Hey! Oh my, the German fans! Like… they are so wild, they just throw themselves into mosh pits 5 songs in and look at me with these eyes of excitement, which then spurs me on to dancing super fast and smashing Sams kit up every night. They stole my socks, they stole my hair, they wanted all of me it was amazing! It just got more and more intense every night, Frankfurt being my favourite because the place was rammed and everyone was yelling the songs back at me and throwing their hands in the air for more and more and more.

Your creative influence on the band doesn’t end with writing songs- you also create amazing artwork! Do you love visual art as much as music?

Yeah I like visual art. I like everything I can hold and look at and then usually scrap and make more of. When I paint pictures I hang them up in my room and I just love it when they are all just looking at me, my favourite part being the eyes because each of them has different emotions in the way I’ve painted their eyes.

A lot of your music has themes of feminism, mental health and bodily autonomy. How does this reflect in your most-recent album, “Burn The Beauty Queen”.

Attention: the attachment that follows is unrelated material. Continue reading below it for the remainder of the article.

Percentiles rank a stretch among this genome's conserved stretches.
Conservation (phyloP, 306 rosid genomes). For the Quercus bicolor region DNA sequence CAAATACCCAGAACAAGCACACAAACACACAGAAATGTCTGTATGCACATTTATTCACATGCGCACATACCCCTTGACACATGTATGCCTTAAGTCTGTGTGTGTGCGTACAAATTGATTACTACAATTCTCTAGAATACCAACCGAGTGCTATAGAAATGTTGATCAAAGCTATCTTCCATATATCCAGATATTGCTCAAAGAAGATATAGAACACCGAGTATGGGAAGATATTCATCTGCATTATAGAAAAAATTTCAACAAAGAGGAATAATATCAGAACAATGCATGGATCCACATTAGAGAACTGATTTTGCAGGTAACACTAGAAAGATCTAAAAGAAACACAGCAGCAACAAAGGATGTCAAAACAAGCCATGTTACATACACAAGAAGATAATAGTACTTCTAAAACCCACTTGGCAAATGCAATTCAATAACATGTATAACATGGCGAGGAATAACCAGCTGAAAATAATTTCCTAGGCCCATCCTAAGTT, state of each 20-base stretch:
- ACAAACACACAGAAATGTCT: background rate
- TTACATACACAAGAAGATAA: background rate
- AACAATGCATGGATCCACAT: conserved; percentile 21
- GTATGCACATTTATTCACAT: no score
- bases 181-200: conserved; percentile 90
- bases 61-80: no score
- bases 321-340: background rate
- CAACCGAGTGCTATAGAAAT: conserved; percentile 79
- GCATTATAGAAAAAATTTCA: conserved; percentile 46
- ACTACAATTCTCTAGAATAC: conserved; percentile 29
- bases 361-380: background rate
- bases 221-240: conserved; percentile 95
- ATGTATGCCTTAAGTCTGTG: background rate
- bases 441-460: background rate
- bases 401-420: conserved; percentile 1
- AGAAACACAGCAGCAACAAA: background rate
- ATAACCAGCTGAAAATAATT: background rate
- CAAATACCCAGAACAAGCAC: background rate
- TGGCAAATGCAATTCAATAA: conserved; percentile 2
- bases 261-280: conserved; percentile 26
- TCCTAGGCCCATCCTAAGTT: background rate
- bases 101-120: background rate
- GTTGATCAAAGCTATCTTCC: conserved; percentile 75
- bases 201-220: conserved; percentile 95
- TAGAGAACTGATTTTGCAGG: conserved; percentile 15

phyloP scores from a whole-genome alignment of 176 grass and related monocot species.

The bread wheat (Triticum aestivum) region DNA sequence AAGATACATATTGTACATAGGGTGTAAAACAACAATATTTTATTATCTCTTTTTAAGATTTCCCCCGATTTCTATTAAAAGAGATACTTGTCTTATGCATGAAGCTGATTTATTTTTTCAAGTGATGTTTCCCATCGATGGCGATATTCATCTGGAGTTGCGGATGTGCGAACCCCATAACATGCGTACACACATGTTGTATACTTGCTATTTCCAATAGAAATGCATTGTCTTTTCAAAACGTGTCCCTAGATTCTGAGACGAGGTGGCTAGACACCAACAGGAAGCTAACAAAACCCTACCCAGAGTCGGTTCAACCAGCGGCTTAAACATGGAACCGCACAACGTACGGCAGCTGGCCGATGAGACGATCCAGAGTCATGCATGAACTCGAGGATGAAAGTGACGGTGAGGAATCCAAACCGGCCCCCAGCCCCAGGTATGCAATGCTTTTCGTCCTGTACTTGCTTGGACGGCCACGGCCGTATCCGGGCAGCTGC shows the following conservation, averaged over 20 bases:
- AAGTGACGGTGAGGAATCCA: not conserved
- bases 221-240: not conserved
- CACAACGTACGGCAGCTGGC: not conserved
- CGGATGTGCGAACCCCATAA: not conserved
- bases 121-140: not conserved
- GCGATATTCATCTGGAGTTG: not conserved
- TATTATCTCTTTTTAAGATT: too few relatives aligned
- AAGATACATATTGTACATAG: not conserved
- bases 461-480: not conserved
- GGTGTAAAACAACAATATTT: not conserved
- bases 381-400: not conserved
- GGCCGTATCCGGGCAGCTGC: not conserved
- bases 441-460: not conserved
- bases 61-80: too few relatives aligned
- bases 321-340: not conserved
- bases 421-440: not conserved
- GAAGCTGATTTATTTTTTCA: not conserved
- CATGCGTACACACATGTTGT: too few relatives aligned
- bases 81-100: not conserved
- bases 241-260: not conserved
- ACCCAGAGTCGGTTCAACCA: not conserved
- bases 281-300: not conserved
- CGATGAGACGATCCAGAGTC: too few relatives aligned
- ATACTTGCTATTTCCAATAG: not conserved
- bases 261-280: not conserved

I don’t actively write feminist music, like I’m not writing ‘rebel girl’ Bikini Kill anthems I’m just singing about the way I feel as a girl in this world, as a human in this world even, regardless of my gender this album is just about how damn frustrated I am in the world. There’s all these ideas of how girls and boys should be and it flattens me and makes me wanna be everything I’m not suppose to if you get me? Burn The Beauty queen was about taking the idea of what a girl should look like and saying like “Screw you I’m going to be everything that society tries to iron out of me”. I’m gonna scream, I’m going to kick my legs, I’m going to do everything I can to be heard and I know theres a lot of people that feel that way and I really wanna get them pumped to kick their legs too.